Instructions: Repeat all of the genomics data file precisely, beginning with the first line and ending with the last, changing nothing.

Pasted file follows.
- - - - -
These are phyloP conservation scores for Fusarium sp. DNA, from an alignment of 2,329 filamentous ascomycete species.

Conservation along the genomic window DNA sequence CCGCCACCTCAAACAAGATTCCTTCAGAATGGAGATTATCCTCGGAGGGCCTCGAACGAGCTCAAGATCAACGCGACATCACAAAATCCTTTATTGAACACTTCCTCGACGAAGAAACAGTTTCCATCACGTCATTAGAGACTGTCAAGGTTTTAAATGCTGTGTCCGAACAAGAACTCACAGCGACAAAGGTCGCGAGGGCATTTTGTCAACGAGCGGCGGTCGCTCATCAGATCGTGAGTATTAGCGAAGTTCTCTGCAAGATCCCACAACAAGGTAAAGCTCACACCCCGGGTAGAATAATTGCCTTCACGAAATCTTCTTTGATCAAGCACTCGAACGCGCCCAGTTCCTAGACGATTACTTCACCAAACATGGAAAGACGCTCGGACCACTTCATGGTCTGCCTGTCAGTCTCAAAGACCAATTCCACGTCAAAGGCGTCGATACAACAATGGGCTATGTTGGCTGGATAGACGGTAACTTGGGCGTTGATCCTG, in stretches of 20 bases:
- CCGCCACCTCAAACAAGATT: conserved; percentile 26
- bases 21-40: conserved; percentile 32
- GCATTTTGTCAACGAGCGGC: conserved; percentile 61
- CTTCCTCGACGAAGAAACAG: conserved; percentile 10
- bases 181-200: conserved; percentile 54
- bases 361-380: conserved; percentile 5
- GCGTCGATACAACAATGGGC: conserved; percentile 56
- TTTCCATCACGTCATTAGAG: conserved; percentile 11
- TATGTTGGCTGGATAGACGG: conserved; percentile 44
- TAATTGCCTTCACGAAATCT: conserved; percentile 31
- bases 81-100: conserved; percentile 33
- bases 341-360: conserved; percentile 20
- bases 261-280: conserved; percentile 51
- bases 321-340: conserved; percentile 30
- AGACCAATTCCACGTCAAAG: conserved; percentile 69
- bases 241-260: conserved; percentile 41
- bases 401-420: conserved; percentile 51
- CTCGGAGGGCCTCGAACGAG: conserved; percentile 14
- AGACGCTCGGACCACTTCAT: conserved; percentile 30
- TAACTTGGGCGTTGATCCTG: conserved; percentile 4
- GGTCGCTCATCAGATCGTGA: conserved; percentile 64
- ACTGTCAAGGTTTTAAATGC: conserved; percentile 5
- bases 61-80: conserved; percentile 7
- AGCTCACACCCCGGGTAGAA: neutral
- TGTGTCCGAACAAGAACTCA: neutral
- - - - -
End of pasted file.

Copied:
These are phyloP conservation scores for Fusarium sp. DNA, from an alignment of 2,329 filamentous ascomycete species.

Conservation along the genomic window DNA sequence CCGCCACCTCAAACAAGATTCCTTCAGAATGGAGATTATCCTCGGAGGGCCTCGAACGAGCTCAAGATCAACGCGACATCACAAAATCCTTTATTGAACACTTCCTCGACGAAGAAACAGTTTCCATCACGTCATTAGAGACTGTCAAGGTTTTAAATGCTGTGTCCGAACAAGAACTCACAGCGACAAAGGTCGCGAGGGCATTTTGTCAACGAGCGGCGGTCGCTCATCAGATCGTGAGTATTAGCGAAGTTCTCTGCAAGATCCCACAACAAGGTAAAGCTCACACCCCGGGTAGAATAATTGCCTTCACGAAATCTTCTTTGATCAAGCACTCGAACGCGCCCAGTTCCTAGACGATTACTTCACCAAACATGGAAAGACGCTCGGACCACTTCATGGTCTGCCTGTCAGTCTCAAAGACCAATTCCACGTCAAAGGCGTCGATACAACAATGGGCTATGTTGGCTGGATAGACGGTAACTTGGGCGTTGATCCTG, in stretches of 20 bases:
- CCGCCACCTCAAACAAGATT: conserved; percentile 26
- bases 21-40: conserved; percentile 32
- GCATTTTGTCAACGAGCGGC: conserved; percentile 61
- CTTCCTCGACGAAGAAACAG: conserved; percentile 10
- bases 181-200: conserved; percentile 54
- bases 361-380: conserved; percentile 5
- GCGTCGATACAACAATGGGC: conserved; percentile 56
- TTTCCATCACGTCATTAGAG: conserved; percentile 11
- TATGTTGGCTGGATAGACGG: conserved; percentile 44
- TAATTGCCTTCACGAAATCT: conserved; percentile 31
- bases 81-100: conserved; percentile 33
- bases 341-360: conserved; percentile 20
- bases 261-280: conserved; percentile 51
- bases 321-340: conserved; percentile 30
- AGACCAATTCCACGTCAAAG: conserved; percentile 69
- bases 241-260: conserved; percentile 41
- bases 401-420: conserved; percentile 51
- CTCGGAGGGCCTCGAACGAG: conserved; percentile 14
- AGACGCTCGGACCACTTCAT: conserved; percentile 30
- TAACTTGGGCGTTGATCCTG: conserved; percentile 4
- GGTCGCTCATCAGATCGTGA: conserved; percentile 64
- ACTGTCAAGGTTTTAAATGC: conserved; percentile 5
- bases 61-80: conserved; percentile 7
- AGCTCACACCCCGGGTAGAA: neutral
- TGTGTCCGAACAAGAACTCA: neutral